Read more in Six Guns Straight From Hell 3. The book is available from Mysterious Galaxy bookstore or other independent booksellers, as well as on Amazon.

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Looking for a holiday gift for the reader in your life?

Christmas Lites Volume IX  is a collection of holiday-themed tales with all proceeds going directly to the National Coalition Against Domestic Violence. Stories run the gamut from horror to cozy, so there’s something for everyone.

My horror story, “Cup of Holiday Cheer,” about a seasonal coffee drink gone terribly wrong, is included.

Editor Amy Huntley describes the collection as follows: 

Thirty-six stories to give you your holiday fix. Thirty-six times to get a Christmas chill or a warm, fuzzy feeling. This group of authors have come together for the 9th year in a row to help support the National Coalition Against Domestic Violence. In the coldest of times, the warmth of the heart can bring hope to many who are in need this time of year. Read shorts from your favorite authors and discover new to love. Spread some holiday cheer this season!

You can order your digital or print copy here.

My micro horror story (~200 words) “Protection” is now available in the online version of Frozen Wavelets issue #1, a newly launched speculative flash fiction and poetry magazine based in Scotland.

 

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About Frozen Wavelets, from Editor Steph P. Bianchini:

Frozen Wavelets is an e-zine of speculative flash fiction and poetry, offspring of The Earthian Hivemind. We exist because we believe there’s not enough out there that specialises in this exquisite and peculiar format, not because it is not worthy of attention but because the genre fiction market logic overall doesn’t favour it. This is our contribution to give voice to writers and poets who love it as much as we do, and who keep writing it nonetheless.

TOC of Frozen Wavelets issue #1:

She Sleeps (Annie Neugebauer)

The Sea Bride (Deborah Davitt)

Protection (Kc Grifant)

Alien Evening (Kim Whysall-Hammond)

At the Frayed Edges of The Night (Isabel Cañas)

Bulgarian Grass – Българска Трева (Margarita I Serafimova)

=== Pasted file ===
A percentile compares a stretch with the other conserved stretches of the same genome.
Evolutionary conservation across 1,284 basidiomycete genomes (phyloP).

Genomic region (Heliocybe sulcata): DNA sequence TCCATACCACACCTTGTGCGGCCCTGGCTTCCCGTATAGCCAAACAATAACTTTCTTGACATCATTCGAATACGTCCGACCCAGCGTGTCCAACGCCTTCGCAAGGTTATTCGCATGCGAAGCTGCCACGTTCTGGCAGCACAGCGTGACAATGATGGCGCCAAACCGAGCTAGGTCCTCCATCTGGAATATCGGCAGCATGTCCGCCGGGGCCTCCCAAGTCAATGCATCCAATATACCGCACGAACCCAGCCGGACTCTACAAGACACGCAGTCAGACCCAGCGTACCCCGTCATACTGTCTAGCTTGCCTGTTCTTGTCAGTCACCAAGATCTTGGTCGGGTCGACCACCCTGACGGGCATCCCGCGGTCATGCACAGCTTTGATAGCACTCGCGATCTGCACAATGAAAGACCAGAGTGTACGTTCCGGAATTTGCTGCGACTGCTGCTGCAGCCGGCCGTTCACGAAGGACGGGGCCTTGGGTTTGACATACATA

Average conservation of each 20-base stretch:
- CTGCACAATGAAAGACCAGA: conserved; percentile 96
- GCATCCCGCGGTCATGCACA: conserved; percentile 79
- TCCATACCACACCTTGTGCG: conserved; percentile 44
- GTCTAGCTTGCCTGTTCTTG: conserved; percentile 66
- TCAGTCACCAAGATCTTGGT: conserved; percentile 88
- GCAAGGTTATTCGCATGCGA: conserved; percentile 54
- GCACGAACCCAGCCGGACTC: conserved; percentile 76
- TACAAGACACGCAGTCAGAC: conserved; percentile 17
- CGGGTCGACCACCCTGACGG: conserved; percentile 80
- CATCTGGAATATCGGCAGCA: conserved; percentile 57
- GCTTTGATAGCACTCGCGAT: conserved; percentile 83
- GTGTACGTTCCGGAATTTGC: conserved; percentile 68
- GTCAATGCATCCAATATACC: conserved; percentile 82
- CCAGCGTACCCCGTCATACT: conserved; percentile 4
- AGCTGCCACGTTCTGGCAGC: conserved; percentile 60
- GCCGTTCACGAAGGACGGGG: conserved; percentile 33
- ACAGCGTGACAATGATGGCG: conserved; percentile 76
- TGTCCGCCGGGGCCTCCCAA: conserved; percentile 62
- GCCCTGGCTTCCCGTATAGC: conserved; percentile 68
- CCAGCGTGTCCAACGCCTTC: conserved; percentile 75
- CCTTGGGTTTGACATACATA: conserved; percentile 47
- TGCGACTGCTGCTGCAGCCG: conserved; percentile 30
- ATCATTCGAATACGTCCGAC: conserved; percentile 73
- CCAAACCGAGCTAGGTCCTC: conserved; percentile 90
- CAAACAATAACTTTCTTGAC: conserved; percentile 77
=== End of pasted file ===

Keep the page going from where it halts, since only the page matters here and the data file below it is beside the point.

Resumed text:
Shell (Sonora Taylor)

The Wishing Clock of Gassytown (Deborah Wong)

Moon Catcher (Beth Cato)

Our Flesh Was Bred for This (Octavia Cade)

Sparse Wavelets (Colleen Anderson, Stewart C. Baker, Anatoly Belilovsky, Marc Criley, Pat Tompkins, Dawn Vogel)

Read more about the contributors here or visit the Patreon page here.

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I’m pleased to share that my New England-based quiet horror story, “Better Halves,” which first appeared in the Lovecraft eZine, is reprinted in The Macabre Museum‘s debut issue. 

Creators Sara Tantlinger, Chandler Morrison, Dan Coxon, Hailey Piper, Marge Simon, Sam Rebelein and others share their dark and twisted visions in this strong debut of stories, poems and artwork.

The quarterly horror literary journal and “digital museum of terrors,” edited by R.R. Trevino, is described as follows:

Imagine walking through a dark museum. A painting, basking in the soft light from a sconce, catches your eye. You approach, drawn in by its unparalleled beauty and raw power. Standing there, in front of the painting, you are mesmerized, changed in some profound way.

This is the feeling The Macabre Museum aims to evoke in its readers. Each piece we publish, whether it be fiction, poetry, or art, promises to claw at your heart and lie festering in your soul. Our art, like all good art, is timeless, has staying power, and is terrifying in its beauty.

Click through for the full version of the NSFW cover and/or to purchase via Amazon or support the Macabre Museum on its patreon page here.

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I’m delighted to announce my new story “Vermin” appears in Unnerving Magazine issue #10. “Vermin” tells the tale of twentysomethings encountering… interesting… creatures in the underbelly of NYC. I had a great time writing this story and evoking the feeling of running around the city–even though it’s been over a decade since I lived there.

The issue features stories from Kate Jonez, Philip Fracassi, Theodore C. Van Alst, Jr., and Richard Montoya, and nonfiction by Gwendolyn Kiste, Jennifer McMahon, Rio Youers, Andy Davidson, and Ray Cluley. The issue also includes novel excerpts of IN THE SCRAPE by James Newman and Mark Steensland, and THE HUNGRY ONES by Chris Sorensen.

Edited by Eddie Generous, Unnerving Magazine is a Canadian-based horror and suspense magazine that also publishes delightfully strange and weird podcasts and books–check them out at the link below.

Unnerving Magazine Website

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I’m happy to announce that my nonfiction article “Legendary Women of Horror” appears in Aurealis Magazine‘s issue #119, alongside of two other essays, “Suffer the Little Children: An Analysis of Parental Horror in Stephen King’s Early Fiction” by Kris Ashton and “Worldbuilding: The Bad and the Just Plain Ugly” by Amy Laurens.

The issue of this esteemed Australian monthly SF/F magazine is rounded out with three fascinating stories by Gordon Grice, Michelle Birkette and Chris Walker, as well as reviews and excellent art.

Aurealis Magazine, founded in 1990, and, in 1995, instituted the Aurealis Awards for Excellence in Australian Speculative Fiction. This issue was edited by Michael Pryor, an award-winning writer and prolific novelist.